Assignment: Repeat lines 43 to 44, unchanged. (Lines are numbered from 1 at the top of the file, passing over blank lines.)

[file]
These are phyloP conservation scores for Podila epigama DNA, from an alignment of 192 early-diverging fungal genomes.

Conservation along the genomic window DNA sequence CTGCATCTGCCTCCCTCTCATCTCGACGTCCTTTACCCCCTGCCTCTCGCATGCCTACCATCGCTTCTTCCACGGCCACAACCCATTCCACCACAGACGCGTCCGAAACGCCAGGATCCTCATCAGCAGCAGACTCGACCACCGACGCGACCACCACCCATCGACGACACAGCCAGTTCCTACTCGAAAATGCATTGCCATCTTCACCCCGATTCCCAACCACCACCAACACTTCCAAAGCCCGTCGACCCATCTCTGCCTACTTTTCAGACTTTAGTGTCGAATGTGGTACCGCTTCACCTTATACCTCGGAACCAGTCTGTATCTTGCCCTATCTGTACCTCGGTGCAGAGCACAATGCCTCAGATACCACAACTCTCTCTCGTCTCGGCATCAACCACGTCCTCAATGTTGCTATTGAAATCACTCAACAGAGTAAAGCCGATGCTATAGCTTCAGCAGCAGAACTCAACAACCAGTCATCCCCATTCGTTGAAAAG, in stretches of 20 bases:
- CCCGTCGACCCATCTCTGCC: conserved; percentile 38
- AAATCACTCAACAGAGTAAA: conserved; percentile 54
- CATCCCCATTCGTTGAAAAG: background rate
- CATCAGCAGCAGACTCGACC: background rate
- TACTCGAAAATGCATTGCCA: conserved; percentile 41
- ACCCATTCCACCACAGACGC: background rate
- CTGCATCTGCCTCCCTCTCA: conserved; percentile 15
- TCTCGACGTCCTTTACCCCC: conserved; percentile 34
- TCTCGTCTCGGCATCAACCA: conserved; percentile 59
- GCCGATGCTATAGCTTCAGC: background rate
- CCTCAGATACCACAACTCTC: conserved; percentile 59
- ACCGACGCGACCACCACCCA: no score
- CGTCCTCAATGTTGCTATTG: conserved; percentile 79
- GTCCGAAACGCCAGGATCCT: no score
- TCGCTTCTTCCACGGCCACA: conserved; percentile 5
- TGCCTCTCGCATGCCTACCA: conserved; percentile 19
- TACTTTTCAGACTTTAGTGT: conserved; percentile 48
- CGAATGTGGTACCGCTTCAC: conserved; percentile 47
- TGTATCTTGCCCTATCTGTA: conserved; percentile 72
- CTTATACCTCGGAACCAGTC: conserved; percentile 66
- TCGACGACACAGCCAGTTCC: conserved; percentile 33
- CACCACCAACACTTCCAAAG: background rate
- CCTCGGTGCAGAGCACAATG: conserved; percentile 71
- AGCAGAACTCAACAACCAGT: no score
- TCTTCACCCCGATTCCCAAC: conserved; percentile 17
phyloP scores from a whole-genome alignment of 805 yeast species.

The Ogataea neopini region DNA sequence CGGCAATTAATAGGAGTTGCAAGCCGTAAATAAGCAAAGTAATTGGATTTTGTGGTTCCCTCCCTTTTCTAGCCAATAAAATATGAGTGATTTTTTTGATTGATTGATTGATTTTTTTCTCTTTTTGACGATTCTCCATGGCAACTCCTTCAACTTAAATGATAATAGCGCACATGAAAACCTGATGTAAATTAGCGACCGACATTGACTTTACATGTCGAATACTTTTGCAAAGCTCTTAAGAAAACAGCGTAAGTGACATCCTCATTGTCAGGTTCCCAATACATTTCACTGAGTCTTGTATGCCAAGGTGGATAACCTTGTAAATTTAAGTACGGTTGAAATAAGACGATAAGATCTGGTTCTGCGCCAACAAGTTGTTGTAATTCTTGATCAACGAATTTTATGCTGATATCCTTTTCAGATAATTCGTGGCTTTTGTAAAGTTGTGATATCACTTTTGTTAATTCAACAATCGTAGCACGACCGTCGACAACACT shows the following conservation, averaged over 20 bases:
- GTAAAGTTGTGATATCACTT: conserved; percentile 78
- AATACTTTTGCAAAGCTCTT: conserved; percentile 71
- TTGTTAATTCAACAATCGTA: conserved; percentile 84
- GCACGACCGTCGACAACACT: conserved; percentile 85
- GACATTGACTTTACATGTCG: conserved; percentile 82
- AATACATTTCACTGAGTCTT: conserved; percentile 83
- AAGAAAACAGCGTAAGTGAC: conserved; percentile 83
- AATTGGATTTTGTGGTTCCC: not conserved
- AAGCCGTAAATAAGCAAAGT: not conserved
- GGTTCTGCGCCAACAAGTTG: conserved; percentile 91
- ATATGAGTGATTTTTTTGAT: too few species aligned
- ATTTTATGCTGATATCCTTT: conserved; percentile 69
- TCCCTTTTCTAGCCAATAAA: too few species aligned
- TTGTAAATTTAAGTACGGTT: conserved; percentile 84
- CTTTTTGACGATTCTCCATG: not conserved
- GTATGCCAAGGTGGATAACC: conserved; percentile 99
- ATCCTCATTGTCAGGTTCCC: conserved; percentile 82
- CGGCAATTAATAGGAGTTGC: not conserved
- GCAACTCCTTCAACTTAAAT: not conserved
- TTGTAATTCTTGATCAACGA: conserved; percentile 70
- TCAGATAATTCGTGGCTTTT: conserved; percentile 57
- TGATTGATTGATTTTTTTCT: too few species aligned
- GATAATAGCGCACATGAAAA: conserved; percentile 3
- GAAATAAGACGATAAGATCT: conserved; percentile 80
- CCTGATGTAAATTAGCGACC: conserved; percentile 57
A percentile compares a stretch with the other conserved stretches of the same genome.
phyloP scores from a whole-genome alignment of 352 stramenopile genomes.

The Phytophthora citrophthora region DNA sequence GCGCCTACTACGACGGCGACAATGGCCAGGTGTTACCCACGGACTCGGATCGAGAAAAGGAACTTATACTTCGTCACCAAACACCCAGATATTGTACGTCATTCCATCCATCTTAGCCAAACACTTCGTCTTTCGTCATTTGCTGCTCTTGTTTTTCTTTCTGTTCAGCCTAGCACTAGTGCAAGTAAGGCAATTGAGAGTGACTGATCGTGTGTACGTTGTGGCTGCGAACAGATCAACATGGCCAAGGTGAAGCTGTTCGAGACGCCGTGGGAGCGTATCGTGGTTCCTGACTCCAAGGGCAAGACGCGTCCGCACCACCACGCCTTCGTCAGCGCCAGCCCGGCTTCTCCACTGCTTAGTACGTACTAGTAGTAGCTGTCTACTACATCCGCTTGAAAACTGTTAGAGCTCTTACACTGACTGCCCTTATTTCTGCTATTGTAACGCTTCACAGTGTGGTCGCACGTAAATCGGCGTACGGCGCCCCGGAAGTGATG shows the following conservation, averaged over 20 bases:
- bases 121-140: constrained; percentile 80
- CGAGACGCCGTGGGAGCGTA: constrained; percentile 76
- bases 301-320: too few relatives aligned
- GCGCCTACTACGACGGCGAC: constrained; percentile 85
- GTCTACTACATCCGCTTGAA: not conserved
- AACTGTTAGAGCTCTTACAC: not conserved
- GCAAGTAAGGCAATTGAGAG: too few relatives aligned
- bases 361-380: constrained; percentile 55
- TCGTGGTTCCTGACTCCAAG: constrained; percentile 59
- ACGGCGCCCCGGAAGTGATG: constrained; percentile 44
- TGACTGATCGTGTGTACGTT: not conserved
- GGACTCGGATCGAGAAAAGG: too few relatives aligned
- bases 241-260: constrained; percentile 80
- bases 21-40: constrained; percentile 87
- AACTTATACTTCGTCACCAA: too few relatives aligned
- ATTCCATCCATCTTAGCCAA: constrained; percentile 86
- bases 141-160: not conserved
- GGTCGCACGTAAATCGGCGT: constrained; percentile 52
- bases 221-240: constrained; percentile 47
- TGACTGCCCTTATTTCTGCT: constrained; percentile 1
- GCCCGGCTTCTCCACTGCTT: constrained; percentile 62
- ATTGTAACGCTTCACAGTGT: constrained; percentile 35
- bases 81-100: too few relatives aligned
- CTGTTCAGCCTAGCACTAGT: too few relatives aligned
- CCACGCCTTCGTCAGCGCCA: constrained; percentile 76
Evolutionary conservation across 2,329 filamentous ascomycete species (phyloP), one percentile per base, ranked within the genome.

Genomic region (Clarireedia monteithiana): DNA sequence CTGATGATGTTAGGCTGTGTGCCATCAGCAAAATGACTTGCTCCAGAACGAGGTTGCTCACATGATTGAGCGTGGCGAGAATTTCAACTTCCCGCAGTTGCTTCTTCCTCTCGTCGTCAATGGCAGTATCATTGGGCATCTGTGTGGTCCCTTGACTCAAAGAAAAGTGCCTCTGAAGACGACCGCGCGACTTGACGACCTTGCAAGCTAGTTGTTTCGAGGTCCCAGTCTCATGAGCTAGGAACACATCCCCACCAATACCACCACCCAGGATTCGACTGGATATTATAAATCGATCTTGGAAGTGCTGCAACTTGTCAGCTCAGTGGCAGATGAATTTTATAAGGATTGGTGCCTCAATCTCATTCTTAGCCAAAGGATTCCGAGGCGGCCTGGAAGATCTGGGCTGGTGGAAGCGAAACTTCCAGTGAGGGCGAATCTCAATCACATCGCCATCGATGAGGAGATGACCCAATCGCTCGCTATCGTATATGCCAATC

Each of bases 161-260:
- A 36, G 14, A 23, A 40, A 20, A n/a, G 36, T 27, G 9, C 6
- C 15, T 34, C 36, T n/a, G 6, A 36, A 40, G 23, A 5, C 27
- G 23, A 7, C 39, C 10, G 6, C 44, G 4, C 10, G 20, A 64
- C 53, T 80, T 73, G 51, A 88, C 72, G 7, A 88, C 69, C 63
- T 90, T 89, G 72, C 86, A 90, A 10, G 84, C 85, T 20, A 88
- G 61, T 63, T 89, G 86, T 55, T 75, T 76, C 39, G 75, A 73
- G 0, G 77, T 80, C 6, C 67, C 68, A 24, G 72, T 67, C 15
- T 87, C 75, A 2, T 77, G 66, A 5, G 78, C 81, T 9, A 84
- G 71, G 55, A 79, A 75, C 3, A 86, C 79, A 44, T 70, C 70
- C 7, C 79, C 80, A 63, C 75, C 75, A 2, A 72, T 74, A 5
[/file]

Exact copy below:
- TTGTAAATTTAAGTACGGTT: conserved; percentile 84
- CTTTTTGACGATTCTCCATG: not conserved